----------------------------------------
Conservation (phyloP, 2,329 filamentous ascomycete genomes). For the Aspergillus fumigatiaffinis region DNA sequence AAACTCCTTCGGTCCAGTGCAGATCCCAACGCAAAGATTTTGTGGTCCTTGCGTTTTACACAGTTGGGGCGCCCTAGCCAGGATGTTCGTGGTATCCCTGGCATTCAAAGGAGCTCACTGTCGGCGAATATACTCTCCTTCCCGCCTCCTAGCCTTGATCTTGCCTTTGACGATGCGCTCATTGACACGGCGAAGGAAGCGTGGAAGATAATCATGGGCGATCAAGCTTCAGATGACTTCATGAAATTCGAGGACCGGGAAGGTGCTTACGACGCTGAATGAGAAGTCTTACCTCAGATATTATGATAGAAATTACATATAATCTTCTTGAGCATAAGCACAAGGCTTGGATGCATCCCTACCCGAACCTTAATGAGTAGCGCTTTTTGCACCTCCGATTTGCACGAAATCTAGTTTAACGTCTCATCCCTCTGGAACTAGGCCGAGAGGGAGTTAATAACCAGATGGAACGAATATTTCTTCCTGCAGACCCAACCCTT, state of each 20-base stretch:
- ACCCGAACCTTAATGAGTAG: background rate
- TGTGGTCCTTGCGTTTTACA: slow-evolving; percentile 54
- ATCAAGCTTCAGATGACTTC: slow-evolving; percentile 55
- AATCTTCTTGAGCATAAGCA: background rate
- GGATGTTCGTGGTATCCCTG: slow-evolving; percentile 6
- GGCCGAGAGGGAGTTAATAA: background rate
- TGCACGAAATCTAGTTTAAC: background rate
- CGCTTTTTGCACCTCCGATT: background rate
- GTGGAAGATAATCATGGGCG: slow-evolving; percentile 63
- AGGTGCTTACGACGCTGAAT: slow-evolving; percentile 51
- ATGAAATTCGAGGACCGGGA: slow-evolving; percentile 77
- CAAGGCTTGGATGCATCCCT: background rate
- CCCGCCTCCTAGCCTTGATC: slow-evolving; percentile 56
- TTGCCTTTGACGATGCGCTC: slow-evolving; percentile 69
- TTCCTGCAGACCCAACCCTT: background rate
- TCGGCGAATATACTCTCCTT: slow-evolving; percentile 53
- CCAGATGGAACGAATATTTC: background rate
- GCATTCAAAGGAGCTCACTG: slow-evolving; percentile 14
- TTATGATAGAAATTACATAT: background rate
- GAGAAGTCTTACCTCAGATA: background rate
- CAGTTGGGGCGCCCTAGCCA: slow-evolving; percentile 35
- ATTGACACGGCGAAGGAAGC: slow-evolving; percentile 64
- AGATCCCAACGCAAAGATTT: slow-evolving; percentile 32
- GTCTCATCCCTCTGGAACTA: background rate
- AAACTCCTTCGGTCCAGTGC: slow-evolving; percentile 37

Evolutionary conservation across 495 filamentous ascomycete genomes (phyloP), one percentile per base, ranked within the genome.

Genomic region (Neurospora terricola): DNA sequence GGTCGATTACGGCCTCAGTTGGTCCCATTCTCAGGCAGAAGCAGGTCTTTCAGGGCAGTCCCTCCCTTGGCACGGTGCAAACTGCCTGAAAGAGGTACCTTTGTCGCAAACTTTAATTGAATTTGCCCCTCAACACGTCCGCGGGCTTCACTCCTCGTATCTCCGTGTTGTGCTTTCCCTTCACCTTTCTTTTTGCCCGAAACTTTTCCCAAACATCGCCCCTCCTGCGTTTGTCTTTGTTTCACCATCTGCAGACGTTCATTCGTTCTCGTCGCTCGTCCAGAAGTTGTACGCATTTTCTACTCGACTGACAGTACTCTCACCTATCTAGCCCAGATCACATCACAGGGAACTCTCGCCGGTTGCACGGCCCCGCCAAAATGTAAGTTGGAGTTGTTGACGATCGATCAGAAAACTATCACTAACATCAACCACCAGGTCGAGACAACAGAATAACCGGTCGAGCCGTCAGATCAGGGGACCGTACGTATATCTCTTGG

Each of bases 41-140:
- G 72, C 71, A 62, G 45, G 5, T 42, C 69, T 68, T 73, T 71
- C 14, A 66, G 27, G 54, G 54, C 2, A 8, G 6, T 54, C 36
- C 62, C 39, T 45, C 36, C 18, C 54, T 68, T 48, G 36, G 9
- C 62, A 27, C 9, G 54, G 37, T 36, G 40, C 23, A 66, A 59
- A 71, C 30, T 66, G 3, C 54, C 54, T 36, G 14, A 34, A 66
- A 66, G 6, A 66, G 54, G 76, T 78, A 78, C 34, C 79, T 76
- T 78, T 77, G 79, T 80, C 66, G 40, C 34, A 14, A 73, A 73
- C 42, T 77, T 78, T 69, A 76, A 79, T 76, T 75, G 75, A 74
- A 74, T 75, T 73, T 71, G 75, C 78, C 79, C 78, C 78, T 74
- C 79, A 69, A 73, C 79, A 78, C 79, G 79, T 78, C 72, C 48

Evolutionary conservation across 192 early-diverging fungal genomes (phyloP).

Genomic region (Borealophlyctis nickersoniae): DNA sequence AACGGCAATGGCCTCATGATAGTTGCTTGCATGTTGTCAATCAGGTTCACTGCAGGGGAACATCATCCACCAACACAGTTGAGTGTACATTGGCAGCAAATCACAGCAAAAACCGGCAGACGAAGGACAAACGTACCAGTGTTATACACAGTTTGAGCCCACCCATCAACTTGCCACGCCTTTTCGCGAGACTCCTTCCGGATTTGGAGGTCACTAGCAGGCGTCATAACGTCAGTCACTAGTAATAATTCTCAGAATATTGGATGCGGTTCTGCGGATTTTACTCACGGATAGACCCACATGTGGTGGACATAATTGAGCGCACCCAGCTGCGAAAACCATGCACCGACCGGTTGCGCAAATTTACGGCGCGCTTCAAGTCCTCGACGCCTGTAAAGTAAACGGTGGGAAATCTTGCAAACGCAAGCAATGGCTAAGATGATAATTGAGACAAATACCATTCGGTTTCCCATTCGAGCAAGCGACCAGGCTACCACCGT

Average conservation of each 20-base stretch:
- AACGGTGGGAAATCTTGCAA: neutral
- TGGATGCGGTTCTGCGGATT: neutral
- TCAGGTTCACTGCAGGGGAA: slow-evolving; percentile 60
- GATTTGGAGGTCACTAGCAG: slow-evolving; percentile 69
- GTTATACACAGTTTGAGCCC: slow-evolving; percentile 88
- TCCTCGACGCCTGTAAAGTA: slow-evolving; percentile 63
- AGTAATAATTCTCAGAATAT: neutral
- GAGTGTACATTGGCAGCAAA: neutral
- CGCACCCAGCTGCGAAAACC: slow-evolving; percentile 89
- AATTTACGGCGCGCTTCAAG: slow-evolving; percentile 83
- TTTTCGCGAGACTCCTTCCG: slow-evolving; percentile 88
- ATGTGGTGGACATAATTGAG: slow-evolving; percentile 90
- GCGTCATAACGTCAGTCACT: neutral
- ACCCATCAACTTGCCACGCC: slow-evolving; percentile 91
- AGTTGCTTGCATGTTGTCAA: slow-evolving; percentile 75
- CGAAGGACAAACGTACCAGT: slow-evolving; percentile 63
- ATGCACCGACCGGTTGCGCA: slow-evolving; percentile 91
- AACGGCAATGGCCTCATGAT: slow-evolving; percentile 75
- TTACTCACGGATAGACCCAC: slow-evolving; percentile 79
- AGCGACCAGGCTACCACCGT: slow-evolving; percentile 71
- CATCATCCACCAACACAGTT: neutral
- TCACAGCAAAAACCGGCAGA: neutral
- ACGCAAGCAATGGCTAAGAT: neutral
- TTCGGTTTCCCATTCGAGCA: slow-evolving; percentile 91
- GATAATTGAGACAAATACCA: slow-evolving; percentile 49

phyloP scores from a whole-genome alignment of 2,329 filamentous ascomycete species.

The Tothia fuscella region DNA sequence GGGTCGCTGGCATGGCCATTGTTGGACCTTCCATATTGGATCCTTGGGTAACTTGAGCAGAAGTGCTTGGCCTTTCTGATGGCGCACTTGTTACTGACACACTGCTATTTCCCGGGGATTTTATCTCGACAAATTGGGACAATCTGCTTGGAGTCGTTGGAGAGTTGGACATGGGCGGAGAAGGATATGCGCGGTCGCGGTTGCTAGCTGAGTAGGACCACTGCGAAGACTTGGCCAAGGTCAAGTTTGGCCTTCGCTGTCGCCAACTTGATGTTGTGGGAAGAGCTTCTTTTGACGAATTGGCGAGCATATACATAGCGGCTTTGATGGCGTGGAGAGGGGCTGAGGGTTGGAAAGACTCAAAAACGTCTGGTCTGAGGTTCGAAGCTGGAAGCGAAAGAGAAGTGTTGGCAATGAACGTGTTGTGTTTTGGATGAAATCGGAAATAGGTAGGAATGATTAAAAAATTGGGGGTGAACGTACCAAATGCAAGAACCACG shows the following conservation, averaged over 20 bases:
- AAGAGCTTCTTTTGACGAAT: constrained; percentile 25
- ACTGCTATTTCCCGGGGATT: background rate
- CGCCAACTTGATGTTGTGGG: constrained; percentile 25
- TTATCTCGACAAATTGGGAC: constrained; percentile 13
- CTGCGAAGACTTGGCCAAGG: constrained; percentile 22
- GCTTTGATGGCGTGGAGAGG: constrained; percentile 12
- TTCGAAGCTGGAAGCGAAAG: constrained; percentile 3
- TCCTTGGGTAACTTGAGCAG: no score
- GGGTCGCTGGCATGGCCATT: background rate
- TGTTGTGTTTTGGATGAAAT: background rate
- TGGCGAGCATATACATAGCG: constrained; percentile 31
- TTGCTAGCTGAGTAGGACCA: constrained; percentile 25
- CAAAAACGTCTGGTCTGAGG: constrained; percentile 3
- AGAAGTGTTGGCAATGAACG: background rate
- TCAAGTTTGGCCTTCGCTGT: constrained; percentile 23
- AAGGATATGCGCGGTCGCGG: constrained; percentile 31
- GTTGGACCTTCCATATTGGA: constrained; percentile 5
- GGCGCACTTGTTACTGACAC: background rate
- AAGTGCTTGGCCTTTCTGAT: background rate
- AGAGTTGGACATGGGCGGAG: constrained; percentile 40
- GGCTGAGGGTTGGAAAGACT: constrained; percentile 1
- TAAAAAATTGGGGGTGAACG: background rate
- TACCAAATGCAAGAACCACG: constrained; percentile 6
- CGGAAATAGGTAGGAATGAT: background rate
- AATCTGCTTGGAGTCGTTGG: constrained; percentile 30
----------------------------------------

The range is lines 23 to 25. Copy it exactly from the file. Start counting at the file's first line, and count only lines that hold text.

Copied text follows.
- ATTGACACGGCGAAGGAAGC: slow-evolving; percentile 64
- AGATCCCAACGCAAAGATTT: slow-evolving; percentile 32
- GTCTCATCCCTCTGGAACTA: background rate